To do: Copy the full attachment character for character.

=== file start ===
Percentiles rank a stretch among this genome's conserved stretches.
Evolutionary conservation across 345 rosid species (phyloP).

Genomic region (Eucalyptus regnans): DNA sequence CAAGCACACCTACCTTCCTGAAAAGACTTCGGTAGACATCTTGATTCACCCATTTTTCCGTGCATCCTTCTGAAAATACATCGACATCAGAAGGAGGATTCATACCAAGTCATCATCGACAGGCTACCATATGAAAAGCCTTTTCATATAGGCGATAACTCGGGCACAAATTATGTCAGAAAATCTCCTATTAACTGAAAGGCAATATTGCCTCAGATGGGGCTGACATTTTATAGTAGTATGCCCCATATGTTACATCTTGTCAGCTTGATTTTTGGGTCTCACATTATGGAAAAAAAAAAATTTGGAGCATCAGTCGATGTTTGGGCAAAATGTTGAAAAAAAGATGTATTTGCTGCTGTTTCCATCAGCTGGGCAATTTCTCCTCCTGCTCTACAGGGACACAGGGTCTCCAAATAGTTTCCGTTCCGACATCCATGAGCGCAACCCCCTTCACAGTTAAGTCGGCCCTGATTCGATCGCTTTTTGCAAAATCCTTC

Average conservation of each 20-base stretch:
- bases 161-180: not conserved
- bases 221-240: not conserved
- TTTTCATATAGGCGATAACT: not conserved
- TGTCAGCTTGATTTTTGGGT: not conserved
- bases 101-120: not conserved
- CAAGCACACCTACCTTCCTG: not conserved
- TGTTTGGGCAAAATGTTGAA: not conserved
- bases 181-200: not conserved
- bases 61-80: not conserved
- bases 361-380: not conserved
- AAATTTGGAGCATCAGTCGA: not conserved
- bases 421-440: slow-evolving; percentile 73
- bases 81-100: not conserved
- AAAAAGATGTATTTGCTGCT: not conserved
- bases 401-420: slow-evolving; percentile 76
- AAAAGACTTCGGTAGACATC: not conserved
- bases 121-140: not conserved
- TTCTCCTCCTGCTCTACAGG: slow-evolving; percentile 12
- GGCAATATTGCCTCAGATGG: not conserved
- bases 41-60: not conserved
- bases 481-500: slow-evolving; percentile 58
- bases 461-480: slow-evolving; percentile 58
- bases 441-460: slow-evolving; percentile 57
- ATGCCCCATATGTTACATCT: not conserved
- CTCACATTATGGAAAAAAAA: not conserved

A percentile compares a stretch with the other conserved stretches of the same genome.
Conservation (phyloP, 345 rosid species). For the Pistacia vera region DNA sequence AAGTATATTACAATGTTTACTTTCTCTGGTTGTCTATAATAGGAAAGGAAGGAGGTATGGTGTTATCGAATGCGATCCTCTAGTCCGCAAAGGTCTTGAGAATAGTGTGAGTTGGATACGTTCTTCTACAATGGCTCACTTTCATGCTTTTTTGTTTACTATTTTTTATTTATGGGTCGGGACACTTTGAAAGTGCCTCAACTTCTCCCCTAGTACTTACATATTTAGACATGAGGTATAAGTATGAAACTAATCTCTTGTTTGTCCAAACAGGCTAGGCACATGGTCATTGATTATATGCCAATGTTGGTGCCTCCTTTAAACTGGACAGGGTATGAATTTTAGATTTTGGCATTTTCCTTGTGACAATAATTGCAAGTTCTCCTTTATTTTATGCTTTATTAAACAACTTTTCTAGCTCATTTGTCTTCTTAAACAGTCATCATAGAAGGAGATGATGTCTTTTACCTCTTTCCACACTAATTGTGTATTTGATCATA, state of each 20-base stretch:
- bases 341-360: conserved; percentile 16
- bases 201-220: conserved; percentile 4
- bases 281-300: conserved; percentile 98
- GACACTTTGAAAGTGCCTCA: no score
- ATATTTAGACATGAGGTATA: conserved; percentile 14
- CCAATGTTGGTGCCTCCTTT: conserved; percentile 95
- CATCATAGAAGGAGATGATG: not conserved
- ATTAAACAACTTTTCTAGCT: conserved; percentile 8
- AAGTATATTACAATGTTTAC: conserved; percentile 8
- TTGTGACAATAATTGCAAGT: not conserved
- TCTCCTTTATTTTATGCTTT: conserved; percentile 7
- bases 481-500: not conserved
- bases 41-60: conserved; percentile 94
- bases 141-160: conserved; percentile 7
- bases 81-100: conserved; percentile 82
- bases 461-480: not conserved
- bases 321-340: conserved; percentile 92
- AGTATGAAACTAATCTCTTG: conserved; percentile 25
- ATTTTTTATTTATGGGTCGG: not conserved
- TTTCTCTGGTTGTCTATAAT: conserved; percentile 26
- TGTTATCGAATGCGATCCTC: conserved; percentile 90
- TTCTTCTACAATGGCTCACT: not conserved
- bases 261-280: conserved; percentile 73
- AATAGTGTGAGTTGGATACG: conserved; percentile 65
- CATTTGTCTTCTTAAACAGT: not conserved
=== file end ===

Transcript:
Percentiles rank a stretch among this genome's conserved stretches.
Evolutionary conservation across 345 rosid species (phyloP).

Genomic region (Eucalyptus regnans): DNA sequence CAAGCACACCTACCTTCCTGAAAAGACTTCGGTAGACATCTTGATTCACCCATTTTTCCGTGCATCCTTCTGAAAATACATCGACATCAGAAGGAGGATTCATACCAAGTCATCATCGACAGGCTACCATATGAAAAGCCTTTTCATATAGGCGATAACTCGGGCACAAATTATGTCAGAAAATCTCCTATTAACTGAAAGGCAATATTGCCTCAGATGGGGCTGACATTTTATAGTAGTATGCCCCATATGTTACATCTTGTCAGCTTGATTTTTGGGTCTCACATTATGGAAAAAAAAAAATTTGGAGCATCAGTCGATGTTTGGGCAAAATGTTGAAAAAAAGATGTATTTGCTGCTGTTTCCATCAGCTGGGCAATTTCTCCTCCTGCTCTACAGGGACACAGGGTCTCCAAATAGTTTCCGTTCCGACATCCATGAGCGCAACCCCCTTCACAGTTAAGTCGGCCCTGATTCGATCGCTTTTTGCAAAATCCTTC

Average conservation of each 20-base stretch:
- bases 161-180: not conserved
- bases 221-240: not conserved
- TTTTCATATAGGCGATAACT: not conserved
- TGTCAGCTTGATTTTTGGGT: not conserved
- bases 101-120: not conserved
- CAAGCACACCTACCTTCCTG: not conserved
- TGTTTGGGCAAAATGTTGAA: not conserved
- bases 181-200: not conserved
- bases 61-80: not conserved
- bases 361-380: not conserved
- AAATTTGGAGCATCAGTCGA: not conserved
- bases 421-440: slow-evolving; percentile 73
- bases 81-100: not conserved
- AAAAAGATGTATTTGCTGCT: not conserved
- bases 401-420: slow-evolving; percentile 76
- AAAAGACTTCGGTAGACATC: not conserved
- bases 121-140: not conserved
- TTCTCCTCCTGCTCTACAGG: slow-evolving; percentile 12
- GGCAATATTGCCTCAGATGG: not conserved
- bases 41-60: not conserved
- bases 481-500: slow-evolving; percentile 58
- bases 461-480: slow-evolving; percentile 58
- bases 441-460: slow-evolving; percentile 57
- ATGCCCCATATGTTACATCT: not conserved
- CTCACATTATGGAAAAAAAA: not conserved

A percentile compares a stretch with the other conserved stretches of the same genome.
Conservation (phyloP, 345 rosid species). For the Pistacia vera region DNA sequence AAGTATATTACAATGTTTACTTTCTCTGGTTGTCTATAATAGGAAAGGAAGGAGGTATGGTGTTATCGAATGCGATCCTCTAGTCCGCAAAGGTCTTGAGAATAGTGTGAGTTGGATACGTTCTTCTACAATGGCTCACTTTCATGCTTTTTTGTTTACTATTTTTTATTTATGGGTCGGGACACTTTGAAAGTGCCTCAACTTCTCCCCTAGTACTTACATATTTAGACATGAGGTATAAGTATGAAACTAATCTCTTGTTTGTCCAAACAGGCTAGGCACATGGTCATTGATTATATGCCAATGTTGGTGCCTCCTTTAAACTGGACAGGGTATGAATTTTAGATTTTGGCATTTTCCTTGTGACAATAATTGCAAGTTCTCCTTTATTTTATGCTTTATTAAACAACTTTTCTAGCTCATTTGTCTTCTTAAACAGTCATCATAGAAGGAGATGATGTCTTTTACCTCTTTCCACACTAATTGTGTATTTGATCATA, state of each 20-base stretch:
- bases 341-360: conserved; percentile 16
- bases 201-220: conserved; percentile 4
- bases 281-300: conserved; percentile 98
- GACACTTTGAAAGTGCCTCA: no score
- ATATTTAGACATGAGGTATA: conserved; percentile 14
- CCAATGTTGGTGCCTCCTTT: conserved; percentile 95
- CATCATAGAAGGAGATGATG: not conserved
- ATTAAACAACTTTTCTAGCT: conserved; percentile 8
- AAGTATATTACAATGTTTAC: conserved; percentile 8
- TTGTGACAATAATTGCAAGT: not conserved
- TCTCCTTTATTTTATGCTTT: conserved; percentile 7
- bases 481-500: not conserved
- bases 41-60: conserved; percentile 94
- bases 141-160: conserved; percentile 7
- bases 81-100: conserved; percentile 82
- bases 461-480: not conserved
- bases 321-340: conserved; percentile 92
- AGTATGAAACTAATCTCTTG: conserved; percentile 25
- ATTTTTTATTTATGGGTCGG: not conserved
- TTTCTCTGGTTGTCTATAAT: conserved; percentile 26
- TGTTATCGAATGCGATCCTC: conserved; percentile 90
- TTCTTCTACAATGGCTCACT: not conserved
- bases 261-280: conserved; percentile 73
- AATAGTGTGAGTTGGATACG: conserved; percentile 65
- CATTTGTCTTCTTAAACAGT: not conserved